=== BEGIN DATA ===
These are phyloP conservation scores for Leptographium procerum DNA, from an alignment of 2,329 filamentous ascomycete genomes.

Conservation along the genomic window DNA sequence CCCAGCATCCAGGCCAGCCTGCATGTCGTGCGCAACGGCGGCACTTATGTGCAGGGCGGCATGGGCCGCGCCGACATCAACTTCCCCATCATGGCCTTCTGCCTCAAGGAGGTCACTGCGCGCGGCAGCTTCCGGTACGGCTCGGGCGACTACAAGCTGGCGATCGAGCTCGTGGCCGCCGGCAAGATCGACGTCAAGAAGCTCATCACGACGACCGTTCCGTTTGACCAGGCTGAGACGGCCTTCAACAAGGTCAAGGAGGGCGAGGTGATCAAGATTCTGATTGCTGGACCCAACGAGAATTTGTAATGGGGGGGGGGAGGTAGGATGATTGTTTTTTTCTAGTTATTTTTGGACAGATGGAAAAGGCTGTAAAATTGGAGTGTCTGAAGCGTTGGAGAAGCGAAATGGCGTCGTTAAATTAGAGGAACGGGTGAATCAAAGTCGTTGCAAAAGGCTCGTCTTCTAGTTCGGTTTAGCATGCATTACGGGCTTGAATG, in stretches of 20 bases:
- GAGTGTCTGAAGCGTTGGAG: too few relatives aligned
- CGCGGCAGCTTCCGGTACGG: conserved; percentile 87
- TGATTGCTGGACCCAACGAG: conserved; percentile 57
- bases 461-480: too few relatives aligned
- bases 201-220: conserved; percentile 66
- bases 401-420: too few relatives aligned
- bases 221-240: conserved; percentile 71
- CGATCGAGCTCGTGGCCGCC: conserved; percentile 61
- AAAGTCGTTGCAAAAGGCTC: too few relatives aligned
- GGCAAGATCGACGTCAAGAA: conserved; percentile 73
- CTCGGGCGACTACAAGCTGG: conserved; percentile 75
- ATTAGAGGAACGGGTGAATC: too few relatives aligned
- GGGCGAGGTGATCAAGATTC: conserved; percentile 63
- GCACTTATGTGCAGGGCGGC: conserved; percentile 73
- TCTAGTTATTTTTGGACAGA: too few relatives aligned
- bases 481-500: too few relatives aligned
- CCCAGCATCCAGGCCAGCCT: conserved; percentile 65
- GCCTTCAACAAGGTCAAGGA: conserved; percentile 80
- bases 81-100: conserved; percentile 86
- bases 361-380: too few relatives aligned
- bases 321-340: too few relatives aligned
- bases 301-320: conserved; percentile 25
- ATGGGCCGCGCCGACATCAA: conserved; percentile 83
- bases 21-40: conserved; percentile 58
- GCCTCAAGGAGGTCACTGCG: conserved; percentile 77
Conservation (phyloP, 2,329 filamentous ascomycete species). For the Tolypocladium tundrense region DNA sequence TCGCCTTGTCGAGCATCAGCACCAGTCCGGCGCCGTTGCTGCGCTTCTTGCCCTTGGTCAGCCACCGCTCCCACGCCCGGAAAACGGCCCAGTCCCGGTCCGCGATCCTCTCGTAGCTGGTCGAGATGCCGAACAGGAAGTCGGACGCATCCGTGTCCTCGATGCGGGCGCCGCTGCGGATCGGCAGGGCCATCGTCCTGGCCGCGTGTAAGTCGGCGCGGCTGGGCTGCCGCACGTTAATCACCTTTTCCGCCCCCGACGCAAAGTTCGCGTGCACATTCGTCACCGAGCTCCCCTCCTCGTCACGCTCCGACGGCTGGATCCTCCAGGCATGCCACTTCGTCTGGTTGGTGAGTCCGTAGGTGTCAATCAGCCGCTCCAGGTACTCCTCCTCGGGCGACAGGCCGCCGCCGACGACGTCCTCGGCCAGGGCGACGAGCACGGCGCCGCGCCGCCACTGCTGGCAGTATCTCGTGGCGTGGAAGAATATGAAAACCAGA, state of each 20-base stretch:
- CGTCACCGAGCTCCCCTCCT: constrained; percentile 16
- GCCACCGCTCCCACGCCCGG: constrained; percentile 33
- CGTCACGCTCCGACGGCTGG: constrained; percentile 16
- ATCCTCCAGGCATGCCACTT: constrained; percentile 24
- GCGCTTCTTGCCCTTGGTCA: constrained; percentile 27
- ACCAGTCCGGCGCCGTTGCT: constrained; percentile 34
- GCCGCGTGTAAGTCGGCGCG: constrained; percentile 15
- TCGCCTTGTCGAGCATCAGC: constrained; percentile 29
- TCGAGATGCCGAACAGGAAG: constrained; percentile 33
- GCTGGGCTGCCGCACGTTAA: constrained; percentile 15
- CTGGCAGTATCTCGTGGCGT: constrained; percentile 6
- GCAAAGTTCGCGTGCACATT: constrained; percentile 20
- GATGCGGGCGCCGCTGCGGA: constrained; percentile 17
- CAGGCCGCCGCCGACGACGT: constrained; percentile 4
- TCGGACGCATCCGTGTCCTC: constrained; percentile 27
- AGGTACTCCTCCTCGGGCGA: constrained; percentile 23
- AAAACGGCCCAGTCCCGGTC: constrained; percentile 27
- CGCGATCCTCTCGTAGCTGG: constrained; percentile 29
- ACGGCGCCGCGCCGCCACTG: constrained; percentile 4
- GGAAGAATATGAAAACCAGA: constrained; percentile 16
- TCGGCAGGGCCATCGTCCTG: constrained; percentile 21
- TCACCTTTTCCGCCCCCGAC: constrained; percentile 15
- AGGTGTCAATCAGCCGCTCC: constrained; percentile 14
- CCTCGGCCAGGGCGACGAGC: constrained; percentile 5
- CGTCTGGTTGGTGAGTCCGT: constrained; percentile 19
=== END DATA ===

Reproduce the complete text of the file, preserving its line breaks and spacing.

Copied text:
These are phyloP conservation scores for Leptographium procerum DNA, from an alignment of 2,329 filamentous ascomycete genomes.

Conservation along the genomic window DNA sequence CCCAGCATCCAGGCCAGCCTGCATGTCGTGCGCAACGGCGGCACTTATGTGCAGGGCGGCATGGGCCGCGCCGACATCAACTTCCCCATCATGGCCTTCTGCCTCAAGGAGGTCACTGCGCGCGGCAGCTTCCGGTACGGCTCGGGCGACTACAAGCTGGCGATCGAGCTCGTGGCCGCCGGCAAGATCGACGTCAAGAAGCTCATCACGACGACCGTTCCGTTTGACCAGGCTGAGACGGCCTTCAACAAGGTCAAGGAGGGCGAGGTGATCAAGATTCTGATTGCTGGACCCAACGAGAATTTGTAATGGGGGGGGGGAGGTAGGATGATTGTTTTTTTCTAGTTATTTTTGGACAGATGGAAAAGGCTGTAAAATTGGAGTGTCTGAAGCGTTGGAGAAGCGAAATGGCGTCGTTAAATTAGAGGAACGGGTGAATCAAAGTCGTTGCAAAAGGCTCGTCTTCTAGTTCGGTTTAGCATGCATTACGGGCTTGAATG, in stretches of 20 bases:
- GAGTGTCTGAAGCGTTGGAG: too few relatives aligned
- CGCGGCAGCTTCCGGTACGG: conserved; percentile 87
- TGATTGCTGGACCCAACGAG: conserved; percentile 57
- bases 461-480: too few relatives aligned
- bases 201-220: conserved; percentile 66
- bases 401-420: too few relatives aligned
- bases 221-240: conserved; percentile 71
- CGATCGAGCTCGTGGCCGCC: conserved; percentile 61
- AAAGTCGTTGCAAAAGGCTC: too few relatives aligned
- GGCAAGATCGACGTCAAGAA: conserved; percentile 73
- CTCGGGCGACTACAAGCTGG: conserved; percentile 75
- ATTAGAGGAACGGGTGAATC: too few relatives aligned
- GGGCGAGGTGATCAAGATTC: conserved; percentile 63
- GCACTTATGTGCAGGGCGGC: conserved; percentile 73
- TCTAGTTATTTTTGGACAGA: too few relatives aligned
- bases 481-500: too few relatives aligned
- CCCAGCATCCAGGCCAGCCT: conserved; percentile 65
- GCCTTCAACAAGGTCAAGGA: conserved; percentile 80
- bases 81-100: conserved; percentile 86
- bases 361-380: too few relatives aligned
- bases 321-340: too few relatives aligned
- bases 301-320: conserved; percentile 25
- ATGGGCCGCGCCGACATCAA: conserved; percentile 83
- bases 21-40: conserved; percentile 58
- GCCTCAAGGAGGTCACTGCG: conserved; percentile 77
Conservation (phyloP, 2,329 filamentous ascomycete species). For the Tolypocladium tundrense region DNA sequence TCGCCTTGTCGAGCATCAGCACCAGTCCGGCGCCGTTGCTGCGCTTCTTGCCCTTGGTCAGCCACCGCTCCCACGCCCGGAAAACGGCCCAGTCCCGGTCCGCGATCCTCTCGTAGCTGGTCGAGATGCCGAACAGGAAGTCGGACGCATCCGTGTCCTCGATGCGGGCGCCGCTGCGGATCGGCAGGGCCATCGTCCTGGCCGCGTGTAAGTCGGCGCGGCTGGGCTGCCGCACGTTAATCACCTTTTCCGCCCCCGACGCAAAGTTCGCGTGCACATTCGTCACCGAGCTCCCCTCCTCGTCACGCTCCGACGGCTGGATCCTCCAGGCATGCCACTTCGTCTGGTTGGTGAGTCCGTAGGTGTCAATCAGCCGCTCCAGGTACTCCTCCTCGGGCGACAGGCCGCCGCCGACGACGTCCTCGGCCAGGGCGACGAGCACGGCGCCGCGCCGCCACTGCTGGCAGTATCTCGTGGCGTGGAAGAATATGAAAACCAGA, state of each 20-base stretch:
- CGTCACCGAGCTCCCCTCCT: constrained; percentile 16
- GCCACCGCTCCCACGCCCGG: constrained; percentile 33
- CGTCACGCTCCGACGGCTGG: constrained; percentile 16
- ATCCTCCAGGCATGCCACTT: constrained; percentile 24
- GCGCTTCTTGCCCTTGGTCA: constrained; percentile 27
- ACCAGTCCGGCGCCGTTGCT: constrained; percentile 34
- GCCGCGTGTAAGTCGGCGCG: constrained; percentile 15
- TCGCCTTGTCGAGCATCAGC: constrained; percentile 29
- TCGAGATGCCGAACAGGAAG: constrained; percentile 33
- GCTGGGCTGCCGCACGTTAA: constrained; percentile 15
- CTGGCAGTATCTCGTGGCGT: constrained; percentile 6
- GCAAAGTTCGCGTGCACATT: constrained; percentile 20
- GATGCGGGCGCCGCTGCGGA: constrained; percentile 17
- CAGGCCGCCGCCGACGACGT: constrained; percentile 4
- TCGGACGCATCCGTGTCCTC: constrained; percentile 27
- AGGTACTCCTCCTCGGGCGA: constrained; percentile 23
- AAAACGGCCCAGTCCCGGTC: constrained; percentile 27
- CGCGATCCTCTCGTAGCTGG: constrained; percentile 29
- ACGGCGCCGCGCCGCCACTG: constrained; percentile 4
- GGAAGAATATGAAAACCAGA: constrained; percentile 16
- TCGGCAGGGCCATCGTCCTG: constrained; percentile 21
- TCACCTTTTCCGCCCCCGAC: constrained; percentile 15
- AGGTGTCAATCAGCCGCTCC: constrained; percentile 14
- CCTCGGCCAGGGCGACGAGC: constrained; percentile 5
- CGTCTGGTTGGTGAGTCCGT: constrained; percentile 19